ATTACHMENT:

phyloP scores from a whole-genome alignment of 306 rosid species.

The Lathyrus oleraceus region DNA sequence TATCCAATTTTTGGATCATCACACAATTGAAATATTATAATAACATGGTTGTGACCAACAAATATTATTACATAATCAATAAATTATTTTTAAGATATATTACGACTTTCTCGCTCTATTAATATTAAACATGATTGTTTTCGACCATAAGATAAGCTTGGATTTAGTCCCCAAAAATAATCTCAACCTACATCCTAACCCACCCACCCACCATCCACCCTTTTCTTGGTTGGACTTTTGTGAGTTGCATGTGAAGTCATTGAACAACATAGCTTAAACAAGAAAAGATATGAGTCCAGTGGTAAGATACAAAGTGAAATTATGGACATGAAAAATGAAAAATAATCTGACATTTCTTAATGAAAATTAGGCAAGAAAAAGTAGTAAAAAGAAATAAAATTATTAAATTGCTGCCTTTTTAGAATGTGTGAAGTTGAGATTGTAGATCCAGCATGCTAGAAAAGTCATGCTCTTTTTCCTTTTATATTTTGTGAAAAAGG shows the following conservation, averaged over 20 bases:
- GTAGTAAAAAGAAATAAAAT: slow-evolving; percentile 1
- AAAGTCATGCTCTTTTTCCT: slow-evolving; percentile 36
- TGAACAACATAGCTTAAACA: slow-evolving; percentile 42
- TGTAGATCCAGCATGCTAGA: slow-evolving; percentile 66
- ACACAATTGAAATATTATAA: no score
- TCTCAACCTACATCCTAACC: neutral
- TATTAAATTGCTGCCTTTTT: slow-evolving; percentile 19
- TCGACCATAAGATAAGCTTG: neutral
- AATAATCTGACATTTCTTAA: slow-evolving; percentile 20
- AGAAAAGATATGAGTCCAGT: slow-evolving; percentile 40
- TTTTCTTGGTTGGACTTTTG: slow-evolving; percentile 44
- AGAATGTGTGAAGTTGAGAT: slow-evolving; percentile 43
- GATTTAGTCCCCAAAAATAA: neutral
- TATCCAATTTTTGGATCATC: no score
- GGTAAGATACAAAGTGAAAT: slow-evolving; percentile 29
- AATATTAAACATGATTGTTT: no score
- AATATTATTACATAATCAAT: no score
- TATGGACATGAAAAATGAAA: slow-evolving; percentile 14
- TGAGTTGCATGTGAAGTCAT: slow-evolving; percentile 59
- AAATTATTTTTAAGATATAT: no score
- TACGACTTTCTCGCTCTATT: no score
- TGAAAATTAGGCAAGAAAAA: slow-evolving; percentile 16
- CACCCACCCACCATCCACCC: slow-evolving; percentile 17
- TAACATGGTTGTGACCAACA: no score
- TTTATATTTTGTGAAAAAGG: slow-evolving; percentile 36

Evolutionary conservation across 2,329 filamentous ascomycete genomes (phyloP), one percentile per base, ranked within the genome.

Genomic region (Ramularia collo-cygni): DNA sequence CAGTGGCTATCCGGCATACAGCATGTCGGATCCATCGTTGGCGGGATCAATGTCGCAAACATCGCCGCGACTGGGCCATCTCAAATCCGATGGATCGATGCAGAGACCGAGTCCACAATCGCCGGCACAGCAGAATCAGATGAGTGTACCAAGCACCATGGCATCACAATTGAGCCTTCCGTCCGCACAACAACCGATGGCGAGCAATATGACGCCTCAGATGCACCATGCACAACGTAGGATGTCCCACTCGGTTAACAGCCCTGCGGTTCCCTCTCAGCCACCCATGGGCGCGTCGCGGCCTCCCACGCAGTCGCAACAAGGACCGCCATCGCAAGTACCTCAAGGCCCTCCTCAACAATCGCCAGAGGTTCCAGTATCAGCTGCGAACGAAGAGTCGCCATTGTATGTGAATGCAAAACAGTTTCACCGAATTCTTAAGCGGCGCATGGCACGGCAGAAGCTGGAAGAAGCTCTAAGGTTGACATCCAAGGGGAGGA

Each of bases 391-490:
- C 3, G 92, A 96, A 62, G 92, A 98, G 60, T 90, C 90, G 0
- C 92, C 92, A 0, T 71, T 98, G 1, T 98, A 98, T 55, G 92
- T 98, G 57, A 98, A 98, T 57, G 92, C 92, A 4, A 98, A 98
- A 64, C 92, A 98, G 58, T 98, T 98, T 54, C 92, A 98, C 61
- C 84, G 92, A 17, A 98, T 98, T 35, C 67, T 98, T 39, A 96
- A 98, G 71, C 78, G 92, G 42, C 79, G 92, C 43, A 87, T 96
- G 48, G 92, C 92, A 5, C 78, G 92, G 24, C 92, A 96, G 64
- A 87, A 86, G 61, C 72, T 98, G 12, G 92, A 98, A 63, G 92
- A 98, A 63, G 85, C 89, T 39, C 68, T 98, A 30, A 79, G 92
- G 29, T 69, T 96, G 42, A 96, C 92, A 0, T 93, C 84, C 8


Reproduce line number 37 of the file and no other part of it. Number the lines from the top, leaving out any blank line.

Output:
- G 48, G 92, C 92, A 5, C 78, G 92, G 24, C 92, A 96, G 64